Blogging Against Heteronormativity Day

Nubian created blogging against heteronormativity. Surf over to her site. She has a great post up, as well as a round-up of who’s participating.

I’ve debated and debated about what to write for this post. I was going to go with an analysis of heteronormativity: the assumptions, the privilege, and the consequences of this worldview. But I’m pissed, so I’ve decided to go with a rant instead.

Full disclosure: I have straight privilege. I hate privilege, but I can’t get rid of it. But you know what? The fact that some straight people can work through the concept of privilege and fight to get rid of it shows that everyone can do it.

One of my role models in college was giving a lecture on sexuality. A student asked what she thought about sexual orientation-was it inborn or learned? S snarled “Who cares whether it’s genetic or learned? People are people, they love who the love, and they are sexually attracted to whomever they find attractive. Who cares?

That moment was 13 years ago, and it gave me the perfect framework for understanding sexuality*. We don’t need research supporting that sexual orientation is inborn, because it shouldn’t matter. Research on the nature of sexual orientation should be of academic interest only, it should not be what determines if we accept anyone who violates the standard of heteronormativity.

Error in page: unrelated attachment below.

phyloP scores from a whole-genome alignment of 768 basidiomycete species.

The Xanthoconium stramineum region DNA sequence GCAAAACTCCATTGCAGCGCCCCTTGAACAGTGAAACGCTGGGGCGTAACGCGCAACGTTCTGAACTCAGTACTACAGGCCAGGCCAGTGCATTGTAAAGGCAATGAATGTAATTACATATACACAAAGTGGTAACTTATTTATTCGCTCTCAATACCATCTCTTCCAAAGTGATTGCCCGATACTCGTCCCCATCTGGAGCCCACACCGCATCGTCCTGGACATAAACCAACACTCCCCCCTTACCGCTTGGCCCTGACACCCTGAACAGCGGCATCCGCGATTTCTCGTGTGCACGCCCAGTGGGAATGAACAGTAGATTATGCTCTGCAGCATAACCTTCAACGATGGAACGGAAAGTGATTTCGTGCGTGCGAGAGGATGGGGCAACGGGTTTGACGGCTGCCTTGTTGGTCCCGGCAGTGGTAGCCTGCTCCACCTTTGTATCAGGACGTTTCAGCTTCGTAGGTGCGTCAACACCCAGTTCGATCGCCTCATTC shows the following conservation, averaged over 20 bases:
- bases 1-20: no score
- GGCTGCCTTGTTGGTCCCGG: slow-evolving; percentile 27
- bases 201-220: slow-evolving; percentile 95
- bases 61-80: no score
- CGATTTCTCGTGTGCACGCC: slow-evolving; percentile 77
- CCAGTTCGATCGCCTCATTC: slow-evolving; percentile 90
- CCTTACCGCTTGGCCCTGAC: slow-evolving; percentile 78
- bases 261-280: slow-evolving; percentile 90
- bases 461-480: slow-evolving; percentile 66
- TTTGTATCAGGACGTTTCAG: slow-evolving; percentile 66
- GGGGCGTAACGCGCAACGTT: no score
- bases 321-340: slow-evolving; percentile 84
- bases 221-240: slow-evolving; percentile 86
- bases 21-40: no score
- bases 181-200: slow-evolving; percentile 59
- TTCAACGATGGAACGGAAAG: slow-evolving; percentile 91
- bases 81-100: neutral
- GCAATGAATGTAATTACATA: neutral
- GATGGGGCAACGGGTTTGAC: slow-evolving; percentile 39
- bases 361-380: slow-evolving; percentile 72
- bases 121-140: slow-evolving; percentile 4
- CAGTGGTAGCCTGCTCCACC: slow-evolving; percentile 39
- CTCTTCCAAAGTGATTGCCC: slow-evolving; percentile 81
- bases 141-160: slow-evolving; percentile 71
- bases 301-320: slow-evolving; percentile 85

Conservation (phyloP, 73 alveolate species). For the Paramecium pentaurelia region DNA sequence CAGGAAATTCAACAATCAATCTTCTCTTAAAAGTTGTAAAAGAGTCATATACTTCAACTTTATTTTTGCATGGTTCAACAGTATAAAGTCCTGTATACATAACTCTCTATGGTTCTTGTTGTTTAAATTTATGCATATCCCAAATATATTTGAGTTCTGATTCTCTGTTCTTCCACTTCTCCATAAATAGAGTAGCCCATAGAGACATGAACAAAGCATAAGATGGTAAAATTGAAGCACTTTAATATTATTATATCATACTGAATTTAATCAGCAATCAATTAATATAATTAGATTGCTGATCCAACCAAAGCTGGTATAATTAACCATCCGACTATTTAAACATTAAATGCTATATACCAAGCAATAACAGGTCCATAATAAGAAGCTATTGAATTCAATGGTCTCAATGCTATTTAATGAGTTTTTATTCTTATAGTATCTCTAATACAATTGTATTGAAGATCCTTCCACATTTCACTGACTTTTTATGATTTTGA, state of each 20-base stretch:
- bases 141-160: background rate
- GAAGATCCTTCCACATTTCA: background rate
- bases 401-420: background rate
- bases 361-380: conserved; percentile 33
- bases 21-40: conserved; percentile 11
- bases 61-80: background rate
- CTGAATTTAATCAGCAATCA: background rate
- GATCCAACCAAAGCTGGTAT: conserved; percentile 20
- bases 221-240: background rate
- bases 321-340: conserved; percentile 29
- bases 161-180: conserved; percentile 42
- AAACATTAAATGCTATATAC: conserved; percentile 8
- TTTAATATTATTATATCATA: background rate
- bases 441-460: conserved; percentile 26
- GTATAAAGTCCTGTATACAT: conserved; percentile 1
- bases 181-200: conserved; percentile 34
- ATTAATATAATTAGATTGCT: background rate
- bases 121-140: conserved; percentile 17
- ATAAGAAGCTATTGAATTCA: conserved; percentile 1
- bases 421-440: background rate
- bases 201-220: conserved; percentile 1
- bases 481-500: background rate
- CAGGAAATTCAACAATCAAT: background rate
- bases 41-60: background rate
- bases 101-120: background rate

The only time someone’s sexuality should matter to you is if you want to have sex with that person. Otherwise, mind your business. Stop trying to control eveyone. Get over yourself. This human need to control others is the real sickness in our society.

Who cares?

*I am discussing sex that occurs between consenting adults.


7 responses to “Blogging Against Heteronormativity Day

  1. wow, no comments?
    I love what you wrote not just because I’m one of the homosexual unprivileged but because I too believe why we feel the way we feel doesn’t f-ing matter. Whether I choose this or just am this isn’t what ought to determine whether I deserve to be a proper citizen with proper rights. I am a human being just like the rest of you. So naa naa naa. boop oop ee doop. <-----not directed at spotted elephants.

  2. spotted elephant

    I cringed a littled when I posted this because I didn’t want to offend people. I don’t care if straight people are offended, because, hello? Way past time to wake up.

    But I know some people in the LGBTQ community are invested in whether orientation/identiy is genetic or learned. And it’s not my place to say if that should matter. But I think straight people need to get over caring about this.

    I like your gesture, not just naa naa naa, but also boop oop ee doop!

  3. I identify as queer, and although I was not offended per se, when I read your entry, my reaction was yes, but…

    Yes, but the comments,

    “People are people, they love who the love… Who cares?”


    “We don’t need research supporting that sexual orientation is inborn, because it shouldn’t matter.”

    can both, I feel, be extremely heteronormative. Saying ‘who cares?’ and ‘it doesn’t matter’, when spoken queer-to-queer, can be empowering.

    Saying ‘who cares?’ and ‘it doesn’t matter’, on the other hand, when spoken by someone straight, can be painful to hear. It can be painful in spite of the fact that they might be trying to be an ally. It can be painful because it can mean “get over yourself, I face no difficulties in how my sexuality/gender identity (doesn’t) interact with my life at large, so you shouldn’t face any difficulties either, nobody cares, it’s not a real problem, what’s the big deal?”